Tuesday, July 28, 2015

Uno, One or 1: Does it make a difference in math class?

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(Nov. 3, 2010)--Assistant Professor Nicole Wicha in the UTSA Department of Biology and UTSA Neurosciences Institute, has been awarded $150,000 over the next two years from the National Institute of Child Health and Human Development (NICHD). The grant will fund a study on how the bilingual brain computes simple mathematical calculations.

The grant is the result of a collaborative effort between Wicha, who studies the underpinnings of the bilingual brain, and Elena Salillas, a math cognition scholar who recently completed a post-doctoral fellowship in Wicha's neuroscience laboratory.

"Neuroscientists have just begun to study how the brain processes simple numerical calculations," said Wicha. "Bilinguals pose an interesting problem for the field because they have two languages to represent the same mathematical concepts. Our findings suggest that bilinguals are faster and more accurate at processing calculations, such as simple multiplications, if those calculations are given in the language in which they originally learned them, even if the bilinguals are more proficient in another language.

"Using non-invasive brain recordings, we are able to see that the brain actually uses arithmetic concepts differently based on the language in which they are presented. We now want to extend our work to individuals who actively use these concepts in both of their languages, such as bilingual math teachers and students."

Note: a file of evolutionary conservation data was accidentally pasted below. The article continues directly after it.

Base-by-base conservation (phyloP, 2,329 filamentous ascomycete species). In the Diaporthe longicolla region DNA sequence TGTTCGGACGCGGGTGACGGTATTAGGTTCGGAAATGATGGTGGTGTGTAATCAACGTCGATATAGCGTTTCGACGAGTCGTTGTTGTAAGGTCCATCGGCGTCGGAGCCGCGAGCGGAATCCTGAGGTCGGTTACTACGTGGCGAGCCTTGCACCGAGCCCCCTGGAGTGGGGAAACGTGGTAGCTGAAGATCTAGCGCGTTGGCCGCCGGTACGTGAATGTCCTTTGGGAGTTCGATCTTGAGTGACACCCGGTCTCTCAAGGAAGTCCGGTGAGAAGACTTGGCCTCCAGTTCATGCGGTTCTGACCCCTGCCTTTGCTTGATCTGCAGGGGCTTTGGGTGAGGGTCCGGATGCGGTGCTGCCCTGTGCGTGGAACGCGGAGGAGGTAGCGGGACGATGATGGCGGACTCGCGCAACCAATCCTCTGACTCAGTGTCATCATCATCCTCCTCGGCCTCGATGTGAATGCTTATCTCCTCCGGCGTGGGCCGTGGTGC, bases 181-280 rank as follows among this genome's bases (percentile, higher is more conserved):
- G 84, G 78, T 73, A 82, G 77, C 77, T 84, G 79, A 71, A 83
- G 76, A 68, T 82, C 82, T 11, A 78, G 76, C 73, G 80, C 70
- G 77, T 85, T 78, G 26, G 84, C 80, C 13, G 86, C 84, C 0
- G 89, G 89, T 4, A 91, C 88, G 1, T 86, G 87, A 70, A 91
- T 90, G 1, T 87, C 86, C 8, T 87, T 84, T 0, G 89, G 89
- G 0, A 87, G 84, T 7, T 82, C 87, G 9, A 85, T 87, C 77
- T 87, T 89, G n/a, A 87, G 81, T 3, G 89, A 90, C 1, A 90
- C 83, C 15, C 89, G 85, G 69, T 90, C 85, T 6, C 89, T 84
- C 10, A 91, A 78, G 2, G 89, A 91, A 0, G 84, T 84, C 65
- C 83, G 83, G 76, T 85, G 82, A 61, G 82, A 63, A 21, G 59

Wicha and master's student Christina Cortinas from the UTSA experimental psychology program are looking for bilingual math teachers proficient in English and Spanish to participate in their study. Volunteers will be paid a stipend for participation and travel compensation. For more information, call 210-458-7012 or e-mail wichalabgroup@gmail.com.

During a single session in Wicha's laboratory, the teachers will answer a series of simple mathematical calculations using English and Spanish words and numerical digits, while their brain function and responses are recorded.

To Cortinas, Wicha's work hit home. Her parents are bilingual educators in Brownsville, Texas. In the long run, Wicha plans to extend this work to bilingual children learning math concepts and hopes that her work will help develop new teaching and testing techniques for all students learning math.

 

 

Did You Know?

Sometimes you have to see the little picture

UTSA researchers are exploring matter at the atomic level with Helenita. It's one of the most powerful microscopes in the world, with the ability to operate near the theoretical limit of resolution. At 9 feet, 2 inches tall and weighing more than two tons, Helenita can dissect almost anything. With Helenita's resolution, researchers can study particles atom by atom to see how they behave.

That's critical in developing nanotechnology that will help diagnosis early-stage breast cancer or make helmets that are uber strong. Moreover, the detail that Helenita provides will allow nanotechnology researchers to create new therapies and treatments to fight a wide range of human diseases.

Did you know? Helenita can magnify a sample 20 million times its size, which would make a strand of human hair the size of San Antonio.

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